No matter what time of year, the grocery store is one of the worst places for grieving people. Those mundane and ordinary actions are so heavy. Every shelf holds evidence of how your life has changed.
In general, my energy stores have largely come back to their pre-death status. It’s been ages since a day seemed far more insurmountable than I could handle. Every single interaction no longer drains me, as it did in the first few years. I need less time to recover from being “out in the world” than I did when grief was fresh.
I remember those early days of grief – those days when managing to get out of bed was a gigantic accomplishment. When each and every action came wrapped in a haze of barbed wire and molasses. When even the tiniest interaction exhausted me to the point of needing the safety and quiet of my bed.
Here’s what’s true: in those early days of grief, every moment comes with lead and heaviness. Things that would have been no more than a blip on your to-do list take gargantuan effort. A “simple” trip to the grocery store is anything but simple – you could run in to any number of people who want to know “how are you really?”
You’re just trying to hold it together enough to get your bananas and get out, but the rest of the world sees this as a prime moment to catch up with you on your deepest, innermost thoughts. As though you’d spill them there, in the produce section, to your neighbor’s friend’s barista, when you haven’t shared them with anyone else.Grief makes a simple trip to the grocery store anything but simple. There are grief landmines everywhere. Click To Tweet
It’s funny – whenever I talk about the specific difficulties of grocery shopping, almost everyone has their own story to share – some only shop after ten pm to avoid any people they might know, others drive an hour out of their way just to be able to shop anonymously. Abandoned shopping carts are quite common in the world of grieving hearts.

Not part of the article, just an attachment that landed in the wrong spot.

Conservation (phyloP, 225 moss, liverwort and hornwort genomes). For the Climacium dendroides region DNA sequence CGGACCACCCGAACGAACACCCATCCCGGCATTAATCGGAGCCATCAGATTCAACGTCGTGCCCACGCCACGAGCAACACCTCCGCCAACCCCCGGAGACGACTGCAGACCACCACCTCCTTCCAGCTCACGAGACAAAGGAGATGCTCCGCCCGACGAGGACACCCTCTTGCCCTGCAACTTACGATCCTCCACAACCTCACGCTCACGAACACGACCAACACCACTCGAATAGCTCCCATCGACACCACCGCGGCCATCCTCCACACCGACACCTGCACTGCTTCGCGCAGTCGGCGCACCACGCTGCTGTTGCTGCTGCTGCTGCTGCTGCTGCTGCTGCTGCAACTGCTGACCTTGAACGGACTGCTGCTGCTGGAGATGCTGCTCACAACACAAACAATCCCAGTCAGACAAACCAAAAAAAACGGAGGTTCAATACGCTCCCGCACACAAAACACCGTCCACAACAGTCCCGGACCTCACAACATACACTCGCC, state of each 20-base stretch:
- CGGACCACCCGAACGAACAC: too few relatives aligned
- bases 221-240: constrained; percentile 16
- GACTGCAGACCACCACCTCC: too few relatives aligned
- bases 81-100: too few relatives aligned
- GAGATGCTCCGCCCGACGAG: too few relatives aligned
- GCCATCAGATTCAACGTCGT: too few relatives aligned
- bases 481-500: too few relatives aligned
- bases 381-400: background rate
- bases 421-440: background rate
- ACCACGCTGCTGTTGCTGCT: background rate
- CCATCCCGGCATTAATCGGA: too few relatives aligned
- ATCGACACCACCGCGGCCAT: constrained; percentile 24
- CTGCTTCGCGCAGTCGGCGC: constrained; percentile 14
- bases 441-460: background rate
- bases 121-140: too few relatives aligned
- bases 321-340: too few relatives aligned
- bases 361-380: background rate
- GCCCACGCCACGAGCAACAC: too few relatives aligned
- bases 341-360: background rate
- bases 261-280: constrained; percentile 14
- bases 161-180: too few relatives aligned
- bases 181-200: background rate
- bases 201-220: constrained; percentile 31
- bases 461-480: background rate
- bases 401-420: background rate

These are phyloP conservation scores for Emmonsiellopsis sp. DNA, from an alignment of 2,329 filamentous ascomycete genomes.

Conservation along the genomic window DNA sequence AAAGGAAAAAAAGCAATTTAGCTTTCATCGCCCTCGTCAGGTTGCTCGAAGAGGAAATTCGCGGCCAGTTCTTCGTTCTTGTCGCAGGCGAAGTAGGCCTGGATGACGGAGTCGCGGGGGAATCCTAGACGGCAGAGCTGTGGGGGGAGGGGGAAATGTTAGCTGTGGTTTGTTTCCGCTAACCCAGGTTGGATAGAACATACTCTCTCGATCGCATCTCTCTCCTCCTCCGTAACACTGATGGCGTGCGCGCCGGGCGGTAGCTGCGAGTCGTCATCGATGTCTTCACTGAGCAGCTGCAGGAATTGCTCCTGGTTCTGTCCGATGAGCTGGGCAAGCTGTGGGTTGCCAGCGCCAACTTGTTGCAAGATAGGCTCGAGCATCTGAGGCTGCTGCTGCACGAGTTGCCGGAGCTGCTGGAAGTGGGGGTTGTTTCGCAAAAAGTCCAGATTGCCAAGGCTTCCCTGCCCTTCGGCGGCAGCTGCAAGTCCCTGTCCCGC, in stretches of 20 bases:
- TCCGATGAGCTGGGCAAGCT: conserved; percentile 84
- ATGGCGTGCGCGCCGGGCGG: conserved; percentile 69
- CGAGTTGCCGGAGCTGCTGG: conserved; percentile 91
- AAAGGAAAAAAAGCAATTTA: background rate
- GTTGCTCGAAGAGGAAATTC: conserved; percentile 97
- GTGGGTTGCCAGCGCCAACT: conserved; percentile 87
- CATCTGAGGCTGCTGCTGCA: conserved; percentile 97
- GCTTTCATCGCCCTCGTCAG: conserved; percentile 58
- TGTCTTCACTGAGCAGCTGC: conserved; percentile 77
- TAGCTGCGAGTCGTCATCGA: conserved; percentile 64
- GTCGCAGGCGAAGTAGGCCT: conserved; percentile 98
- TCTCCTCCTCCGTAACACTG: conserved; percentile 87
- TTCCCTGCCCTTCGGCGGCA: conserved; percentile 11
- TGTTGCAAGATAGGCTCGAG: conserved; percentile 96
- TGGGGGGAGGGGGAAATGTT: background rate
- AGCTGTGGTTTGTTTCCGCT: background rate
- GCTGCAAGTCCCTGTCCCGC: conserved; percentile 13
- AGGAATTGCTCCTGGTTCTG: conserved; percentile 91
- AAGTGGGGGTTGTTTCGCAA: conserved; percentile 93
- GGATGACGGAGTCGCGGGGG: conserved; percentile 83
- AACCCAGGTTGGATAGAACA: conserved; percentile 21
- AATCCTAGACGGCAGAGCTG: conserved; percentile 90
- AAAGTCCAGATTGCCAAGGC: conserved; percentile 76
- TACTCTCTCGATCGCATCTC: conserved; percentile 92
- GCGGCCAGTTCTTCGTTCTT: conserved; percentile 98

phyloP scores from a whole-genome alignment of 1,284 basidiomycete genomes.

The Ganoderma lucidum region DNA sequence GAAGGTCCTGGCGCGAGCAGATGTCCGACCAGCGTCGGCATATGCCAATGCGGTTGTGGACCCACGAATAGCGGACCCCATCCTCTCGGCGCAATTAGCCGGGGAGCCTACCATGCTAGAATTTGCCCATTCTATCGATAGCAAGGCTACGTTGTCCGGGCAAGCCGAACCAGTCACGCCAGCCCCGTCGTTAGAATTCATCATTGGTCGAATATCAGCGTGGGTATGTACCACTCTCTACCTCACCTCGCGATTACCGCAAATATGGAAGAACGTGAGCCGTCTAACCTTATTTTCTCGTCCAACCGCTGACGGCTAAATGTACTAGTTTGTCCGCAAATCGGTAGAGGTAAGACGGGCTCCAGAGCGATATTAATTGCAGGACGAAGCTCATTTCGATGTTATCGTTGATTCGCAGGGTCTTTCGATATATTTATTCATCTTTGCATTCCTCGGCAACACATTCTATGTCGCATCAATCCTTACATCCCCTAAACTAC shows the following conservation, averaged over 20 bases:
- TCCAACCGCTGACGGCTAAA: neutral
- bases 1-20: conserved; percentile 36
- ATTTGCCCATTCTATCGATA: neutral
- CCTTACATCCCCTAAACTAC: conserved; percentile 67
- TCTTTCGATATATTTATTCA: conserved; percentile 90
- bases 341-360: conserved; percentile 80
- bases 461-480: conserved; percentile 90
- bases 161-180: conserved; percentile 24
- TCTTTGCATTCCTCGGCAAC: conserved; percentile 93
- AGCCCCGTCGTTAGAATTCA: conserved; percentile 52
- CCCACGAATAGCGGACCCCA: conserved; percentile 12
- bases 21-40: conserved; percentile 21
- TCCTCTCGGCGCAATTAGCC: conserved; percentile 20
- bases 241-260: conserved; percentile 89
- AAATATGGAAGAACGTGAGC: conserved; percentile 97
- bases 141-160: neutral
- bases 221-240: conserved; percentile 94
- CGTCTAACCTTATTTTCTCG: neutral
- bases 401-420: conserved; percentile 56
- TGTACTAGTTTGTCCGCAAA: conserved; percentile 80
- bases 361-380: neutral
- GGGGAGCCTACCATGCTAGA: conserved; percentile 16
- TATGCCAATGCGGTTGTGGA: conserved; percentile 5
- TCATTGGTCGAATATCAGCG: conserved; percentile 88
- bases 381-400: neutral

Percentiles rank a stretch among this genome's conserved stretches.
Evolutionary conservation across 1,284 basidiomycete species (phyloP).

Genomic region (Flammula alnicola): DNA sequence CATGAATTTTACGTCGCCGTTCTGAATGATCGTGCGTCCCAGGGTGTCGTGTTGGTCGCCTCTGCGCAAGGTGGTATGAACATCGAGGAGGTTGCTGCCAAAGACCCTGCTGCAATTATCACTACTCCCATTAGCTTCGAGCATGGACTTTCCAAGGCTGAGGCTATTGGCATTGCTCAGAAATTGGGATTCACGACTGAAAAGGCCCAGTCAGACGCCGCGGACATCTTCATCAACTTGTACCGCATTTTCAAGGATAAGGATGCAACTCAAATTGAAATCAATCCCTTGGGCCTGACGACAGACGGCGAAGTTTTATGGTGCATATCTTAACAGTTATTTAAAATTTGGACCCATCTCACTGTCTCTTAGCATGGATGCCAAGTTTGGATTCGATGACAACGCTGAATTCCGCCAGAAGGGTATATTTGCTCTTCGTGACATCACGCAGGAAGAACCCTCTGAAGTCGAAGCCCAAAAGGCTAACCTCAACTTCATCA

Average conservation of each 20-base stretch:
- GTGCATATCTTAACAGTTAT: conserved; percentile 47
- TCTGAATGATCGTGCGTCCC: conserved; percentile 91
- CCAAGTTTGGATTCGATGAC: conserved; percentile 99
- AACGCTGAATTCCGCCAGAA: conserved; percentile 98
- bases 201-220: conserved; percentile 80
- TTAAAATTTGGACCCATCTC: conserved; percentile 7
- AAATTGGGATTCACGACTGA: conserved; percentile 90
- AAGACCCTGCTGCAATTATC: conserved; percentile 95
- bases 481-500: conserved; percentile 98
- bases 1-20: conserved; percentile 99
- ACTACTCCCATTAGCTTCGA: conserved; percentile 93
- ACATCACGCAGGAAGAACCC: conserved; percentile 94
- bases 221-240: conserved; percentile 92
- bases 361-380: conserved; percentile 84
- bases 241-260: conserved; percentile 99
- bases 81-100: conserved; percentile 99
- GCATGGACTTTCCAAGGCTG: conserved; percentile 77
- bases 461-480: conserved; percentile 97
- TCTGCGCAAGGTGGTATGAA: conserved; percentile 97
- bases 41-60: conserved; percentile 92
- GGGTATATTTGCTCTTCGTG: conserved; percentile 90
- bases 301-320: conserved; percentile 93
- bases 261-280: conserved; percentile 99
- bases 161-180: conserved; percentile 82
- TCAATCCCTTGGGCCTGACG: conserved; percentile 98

Those well-meaning, yet intrusive, questions into your inner emotional state can come at any time, no matter how much you may not want to talk about it.
That’s yet another thing people outside of grief wouldn’t normally think about: how, especially if your loss was out-of-order or unusual, it becomes a topic up for public discussion. Any time you are out in public, people feel the need to come close, to ask, to check on you. It doesn’t often matter whether you are friends with the person or not. In fact, the more distant the relationship, the more probing you might receive while hovering over that produce bin.
I know I stopped shopping at a certain store because a friend-of-a-friend worked there; if she saw me, a long drawn out series of inquiries would begin. I realize I could have told her to stop, but that took energy, interest, and skills I did not have in me at that time.
It didn’t matter that getting groceries took double or triple the time, with that added drive to another town. Shopping somewhere else made more sense. Grocery shopping itself was painful – reaching for his favorite foods, stopping mid-air, remembering he will never eat them again, putting them back, repeating this in every new aisle. The only way to make that pain tolerable was to mitigate any other potential stress or pain.
No wonder grief is so exhausting. It’s not just the intense actual pain of loss. It’s the sheer number of tiny things that need to be avoided, endured, planned for. Impossible to tell from the outside, but those of us in grief absolutely understand. We all have our stories of exhaustion, avoidance, and the need to just not talk.
This week, I’m wishing you the space to tell your stories when and where you see fit, and a vast, invisible shield of protection for you, as you move in the world without wanting to talk to anyone at all. And maybe, someone else to get the groceries for you.
As always, I love your questions and your comments – do you have grocery store stories to share? How have you altered your usual paths in order to protect what energy you have? Let us know in the comments.